Only around a 30-minute drive from Kuala Lumpur, the Batu Caves is quite a draw with foreign tourists and locals alike. It’s a limestone hill made up of a number of caves and is one of the most popular Hindu shrines outside India. Located right at the heart of Malaysia, the caves are also a symbol of multiculturalism in the predominantly Islamic state.
The massive golden statue that towers over the base of the hill is dedicated to Lord Muruganan and is the second biggest Hindu deity statue in the entire world. Upon reaching the top, that is after climbing some 280 steps and a few beads of sweat, a cave dotted with shrines, burning candles, and incense greets both casual visitors and the devotees.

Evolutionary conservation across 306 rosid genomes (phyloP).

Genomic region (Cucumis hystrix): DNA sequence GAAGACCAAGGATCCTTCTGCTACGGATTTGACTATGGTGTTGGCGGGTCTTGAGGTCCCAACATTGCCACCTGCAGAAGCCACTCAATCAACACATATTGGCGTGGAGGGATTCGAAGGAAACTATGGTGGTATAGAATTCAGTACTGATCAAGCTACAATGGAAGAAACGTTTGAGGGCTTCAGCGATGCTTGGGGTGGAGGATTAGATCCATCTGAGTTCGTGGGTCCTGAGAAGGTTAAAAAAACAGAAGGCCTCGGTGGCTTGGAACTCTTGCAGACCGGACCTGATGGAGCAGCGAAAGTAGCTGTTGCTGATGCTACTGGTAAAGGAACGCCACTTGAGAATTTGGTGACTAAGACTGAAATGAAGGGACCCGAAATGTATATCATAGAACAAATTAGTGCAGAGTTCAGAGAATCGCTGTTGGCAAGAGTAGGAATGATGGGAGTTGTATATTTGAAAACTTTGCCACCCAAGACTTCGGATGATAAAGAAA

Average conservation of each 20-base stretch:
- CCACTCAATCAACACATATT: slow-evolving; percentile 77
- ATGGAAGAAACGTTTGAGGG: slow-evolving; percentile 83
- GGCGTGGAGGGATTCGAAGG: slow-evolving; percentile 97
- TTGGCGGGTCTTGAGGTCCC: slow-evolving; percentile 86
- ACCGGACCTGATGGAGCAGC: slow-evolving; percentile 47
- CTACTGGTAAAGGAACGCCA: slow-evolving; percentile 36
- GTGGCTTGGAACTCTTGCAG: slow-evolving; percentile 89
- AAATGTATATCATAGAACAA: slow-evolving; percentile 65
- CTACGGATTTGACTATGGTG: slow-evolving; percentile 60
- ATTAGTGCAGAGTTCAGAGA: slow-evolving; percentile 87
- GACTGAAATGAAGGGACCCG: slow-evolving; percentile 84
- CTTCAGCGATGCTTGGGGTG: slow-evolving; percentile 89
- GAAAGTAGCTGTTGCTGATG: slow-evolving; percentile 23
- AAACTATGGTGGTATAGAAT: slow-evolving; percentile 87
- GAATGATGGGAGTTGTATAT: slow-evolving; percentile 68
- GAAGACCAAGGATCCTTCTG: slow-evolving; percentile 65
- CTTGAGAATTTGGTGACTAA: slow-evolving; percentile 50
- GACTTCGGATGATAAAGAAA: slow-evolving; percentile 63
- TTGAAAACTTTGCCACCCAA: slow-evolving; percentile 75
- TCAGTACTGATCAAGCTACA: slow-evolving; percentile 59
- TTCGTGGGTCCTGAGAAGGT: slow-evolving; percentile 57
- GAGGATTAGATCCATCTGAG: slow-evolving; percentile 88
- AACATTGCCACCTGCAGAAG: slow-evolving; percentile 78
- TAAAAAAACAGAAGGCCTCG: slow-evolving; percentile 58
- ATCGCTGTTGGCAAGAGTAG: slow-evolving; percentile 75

Although the sights of so many colors, religious symbols, and the fact that its free of charge tend to appeal to a lot of people, I got the feeling that the Batu Caves is more of a religious site than a tourist attraction. It felt awkward taking photos and being all touristy while being surrounded by devotees who seemed so focused on their purpose. Moreover, seeing monkeys out and about rummaging through sightseers’ litter to stuff their puny bellies gave me the impression that the area is another case of us humans invading what’s meant to be theirs.
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